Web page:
Listed on Amazaon:

Kavik the Wolf Dog by Walt Morey

Buffalo Knife by William O'Steele

The Adventures of Tintin by Herge
Cigars of the Pharaoh 

You will see other books by these authors surrounding those I linked here. Happy book hunting.
Thanks for stopping by,
Karen Andreola  

19 comments:

  1. Thank you for this list. My son is special needs and struggling with the classics in middle school/ high school. He can read them, but so many of them have deep emotional issues or the main character is badly treated. He struggled through Great Expectations recently and hated all of the unkindness. I need to find him more gentle and character building books. He loved the Tintin series.
    Blessings, Dawn

    ReplyDelete
  2. My children loved Tintin too!

    Thank you for another enjoyable post. I love your handcrafts as much as your homeschool posts.

    ReplyDelete
  3. Our grandkids are reading our Tintin books now--and two of them pretend to be Thomson and Thompson some days! I like all the prints in the table topper--so very cheerful! Sue R.

    ReplyDelete
  4. Ralph Moody's autobiographical books (all 8 of them) are the best! and TinTin! Oh my, how our boys loved those stories. They also enjoyed Mark Twain's The Prince and The Pauper, Nobody's Boy by Hector Henri Mallot, and of course, Tolkien's Hobbit and Lord of the Rings Trilogy. Several of our boys really like anything by Jules Verne and Robert Lewis Stevenson. So much good literature out there! Oh, and Gary Paulsen is a favorite author of one of our boys (we have four!).

    ReplyDelete
  5. We first enjoyed the Tintin movie several years ago, and then began checking out the books from the library. Both girls and boys (and Mom) couldn't put them down. Excellent, action-packed stories!

    Your table topper/runner is just charming. It has been ages since I have had time for a sewing project, though I have crocheted a few afghans in the past year. Maybe there will be a little time for handwork this summer.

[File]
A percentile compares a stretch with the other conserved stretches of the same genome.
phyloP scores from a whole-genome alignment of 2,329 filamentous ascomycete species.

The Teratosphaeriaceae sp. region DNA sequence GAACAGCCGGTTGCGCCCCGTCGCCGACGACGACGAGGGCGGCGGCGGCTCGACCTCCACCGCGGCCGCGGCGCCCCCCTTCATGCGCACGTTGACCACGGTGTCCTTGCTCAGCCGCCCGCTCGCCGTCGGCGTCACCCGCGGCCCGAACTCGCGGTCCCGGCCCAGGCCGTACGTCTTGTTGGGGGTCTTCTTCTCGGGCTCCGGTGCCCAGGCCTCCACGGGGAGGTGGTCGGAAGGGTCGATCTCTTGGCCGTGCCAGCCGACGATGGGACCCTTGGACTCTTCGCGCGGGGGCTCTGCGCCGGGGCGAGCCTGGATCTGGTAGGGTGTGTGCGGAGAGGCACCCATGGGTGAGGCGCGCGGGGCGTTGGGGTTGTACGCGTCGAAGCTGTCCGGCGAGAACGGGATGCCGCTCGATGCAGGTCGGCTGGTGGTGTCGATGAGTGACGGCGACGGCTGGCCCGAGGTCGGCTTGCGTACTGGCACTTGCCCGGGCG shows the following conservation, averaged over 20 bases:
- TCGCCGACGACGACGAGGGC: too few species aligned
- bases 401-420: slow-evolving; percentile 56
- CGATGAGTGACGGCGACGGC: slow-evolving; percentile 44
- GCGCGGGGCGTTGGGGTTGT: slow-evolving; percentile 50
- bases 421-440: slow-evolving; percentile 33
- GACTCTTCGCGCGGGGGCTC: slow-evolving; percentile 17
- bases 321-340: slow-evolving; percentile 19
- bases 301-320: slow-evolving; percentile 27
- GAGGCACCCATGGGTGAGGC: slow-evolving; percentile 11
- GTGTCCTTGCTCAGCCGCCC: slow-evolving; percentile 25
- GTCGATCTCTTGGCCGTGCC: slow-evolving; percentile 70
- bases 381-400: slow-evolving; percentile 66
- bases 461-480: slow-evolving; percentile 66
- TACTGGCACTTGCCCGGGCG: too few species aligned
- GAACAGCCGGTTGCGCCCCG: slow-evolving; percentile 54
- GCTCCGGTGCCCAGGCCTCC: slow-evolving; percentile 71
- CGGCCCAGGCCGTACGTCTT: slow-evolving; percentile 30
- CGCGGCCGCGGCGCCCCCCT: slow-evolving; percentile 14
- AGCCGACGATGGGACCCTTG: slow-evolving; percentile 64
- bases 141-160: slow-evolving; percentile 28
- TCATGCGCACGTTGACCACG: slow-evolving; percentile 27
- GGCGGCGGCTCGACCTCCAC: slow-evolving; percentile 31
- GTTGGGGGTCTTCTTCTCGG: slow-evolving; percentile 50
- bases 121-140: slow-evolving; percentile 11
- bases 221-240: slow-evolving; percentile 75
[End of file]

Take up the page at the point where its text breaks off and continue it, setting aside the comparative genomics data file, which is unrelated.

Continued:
God bless you, Karen! ~Kristyn

    ReplyDelete
  6. We love Tintin at our house!

    Your topper is lovely!

    ReplyDelete
  7. I shared this post with my homeschool group.

    ReplyDelete
  8. Thank You Karen for the list of books. That tabletop is lovely. I would love to see a doll version. I always enjoy your inspiring posts. God Bless you and your family.
    Marilyn

    ReplyDelete
    Replies
    1. Just for fun I started cutting strips for making an itty-bitty doll version - "courthouse steps" in blues, brown, cream and rose. The piecing of a doll quilts is my favorite frivolity.

      Delete
  9. My son loved Walt Morey books when he was a teenager. I have collected several of them at library book sales/antiques stores to give to his sons when the time is right. (As quickly as time passes, it won't be long. His oldest son is now seven.)

    ReplyDelete
  10. Ralph Moody wrote at least two Landmarks. šŸ˜Š My oldest loves Tintin and I will be introducing the books to my youngest soon.

    ReplyDelete
    Replies
    1. I'm sorry Landmarks are mostly out-of-print. They certainly had good writers. I didn't know Ralph Moody wrote some.

      Delete
    2. Ralph Moody was a prolific writer of non-fiction also; he wrote about the Pony Express, stagecoach travel in the west, Seabiscuit (race horse) and much more.

      Delete
  11. Does Kavik the wolf dog die in the end? My son will not read any dog stories where the dog dies in the end. If you could let me know any of these that fit that description that would be SO helpful! We love hearing new recommended titles. Thanks for posting.

    ReplyDelete
    Replies
    1. Hi. My children (who read Walt Morey's books 20 years ago say they don't remember the ending of this particular story. They do remember some hardship, however. As one of the comments on Amazon says that this is a sort of "Lassie Come Home" story I assume that Kavik is re-gained. But I can't be certain. I am sure that Lassie is re-gained at the end of "Lassie Come Home" but only after he survives many adventures. If you haven't read Lassie yet I can recommend it as I've read it all the way through. Thanks for writing.

      Delete
  12. Thank You Nigel for the informative review. Your table top quilt is lovely.
    Marion

    ReplyDelete
  13. Karen, I just happened to click over and see you exchanged your winter header for spring. I immediately thought, "Faith is the substance of things hoped for!" because here in MI we are in the midst of an ice storm. Spring may be delayed, but it will come. :)

    ReplyDelete
    Replies
    1. You have my sympathy with this chilly spring. Last night I was disturbed in my sleep during the early hours of the morning by the noise of sleet hitting the window glass. It has turned into rain today at least.

      Delete